Killing our animals

The recent killing of an one year old tigress in a Hyderabad zoo is shameful. The tigress was killed during the world wildlife week. In the Nilgiri forests of Assam, an elephant was killed for its tusks on the same day. If the animals are not safe in the zoos, then their safety in the national parks and sanctuaries is also doubtful. All the zoos of the country should be dismantled and the animals should be set free. But even the forests are no longer safe for animals. A nexus of corrupt forests officials, politicians and poachers has led to the killing of many animals in the forests. Killing of animals can only be stopped if there is a ban on wildlife trade. It should be the responsibility of each individual to protect the precious natural wealth of the country. ...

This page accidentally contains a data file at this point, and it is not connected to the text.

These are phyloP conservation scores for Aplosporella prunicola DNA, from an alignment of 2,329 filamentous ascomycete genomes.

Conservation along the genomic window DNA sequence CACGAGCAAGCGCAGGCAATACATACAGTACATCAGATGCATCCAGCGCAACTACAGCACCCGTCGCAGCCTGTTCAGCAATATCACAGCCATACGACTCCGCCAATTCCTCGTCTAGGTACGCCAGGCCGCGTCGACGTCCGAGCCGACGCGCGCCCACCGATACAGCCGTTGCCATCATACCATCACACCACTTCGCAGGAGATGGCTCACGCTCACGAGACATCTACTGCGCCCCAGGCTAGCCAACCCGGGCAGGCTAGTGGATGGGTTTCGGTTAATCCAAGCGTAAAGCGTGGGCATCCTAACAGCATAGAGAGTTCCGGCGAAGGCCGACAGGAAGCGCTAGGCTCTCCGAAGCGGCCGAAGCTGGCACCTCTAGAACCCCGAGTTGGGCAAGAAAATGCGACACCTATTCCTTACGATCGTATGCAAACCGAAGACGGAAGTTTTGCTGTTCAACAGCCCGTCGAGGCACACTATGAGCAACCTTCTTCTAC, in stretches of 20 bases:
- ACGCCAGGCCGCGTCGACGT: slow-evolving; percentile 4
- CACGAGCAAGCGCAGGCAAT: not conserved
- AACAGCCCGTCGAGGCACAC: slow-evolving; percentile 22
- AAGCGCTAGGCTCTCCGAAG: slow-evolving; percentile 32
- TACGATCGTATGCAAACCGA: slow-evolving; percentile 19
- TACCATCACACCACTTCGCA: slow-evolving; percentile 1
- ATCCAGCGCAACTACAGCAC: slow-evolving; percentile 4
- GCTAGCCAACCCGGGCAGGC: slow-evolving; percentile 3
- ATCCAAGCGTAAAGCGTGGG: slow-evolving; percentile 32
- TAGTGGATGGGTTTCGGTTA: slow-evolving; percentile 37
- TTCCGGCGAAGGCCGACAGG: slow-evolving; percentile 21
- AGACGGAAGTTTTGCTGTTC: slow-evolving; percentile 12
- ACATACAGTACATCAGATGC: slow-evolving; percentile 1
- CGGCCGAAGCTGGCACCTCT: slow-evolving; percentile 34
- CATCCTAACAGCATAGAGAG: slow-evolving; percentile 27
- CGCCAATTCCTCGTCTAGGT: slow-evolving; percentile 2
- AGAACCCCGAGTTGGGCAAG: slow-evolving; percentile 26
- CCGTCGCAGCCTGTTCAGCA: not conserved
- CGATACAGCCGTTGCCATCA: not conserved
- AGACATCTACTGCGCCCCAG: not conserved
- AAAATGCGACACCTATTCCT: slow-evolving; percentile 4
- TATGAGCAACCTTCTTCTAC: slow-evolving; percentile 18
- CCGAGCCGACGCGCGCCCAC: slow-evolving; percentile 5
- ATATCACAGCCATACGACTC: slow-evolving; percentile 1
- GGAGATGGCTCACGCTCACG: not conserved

A malady called smoking

According to a recently published report of the World Bank and World Health Organisation (who), there will be a significant increase in the number of people dying due to tobacco-related diseases. The report states that taxes imposed on tobacco should be raised to decrease its demand, particularly in developing countries. It says that big tobacco companies have used unethical methods, such as bribing officials, to sabotage anti-tobacco campaigns. Even the us government has used section 301 of its Trade Act, 1974, with dramatic effect to open up Asian markets for us cigarette companies. Surprisingly, health warnings are not required for cigarette packaging meant for export, despite the stipulation laid down for domestic consumption in industrialised countries. Such double standards of multinational tobacco companies speak a lot about their unfair means to promote cigarettes. In India, foreign tobacco companies have been given the permission to set up manufacturing units. This will have severe consequences on public health....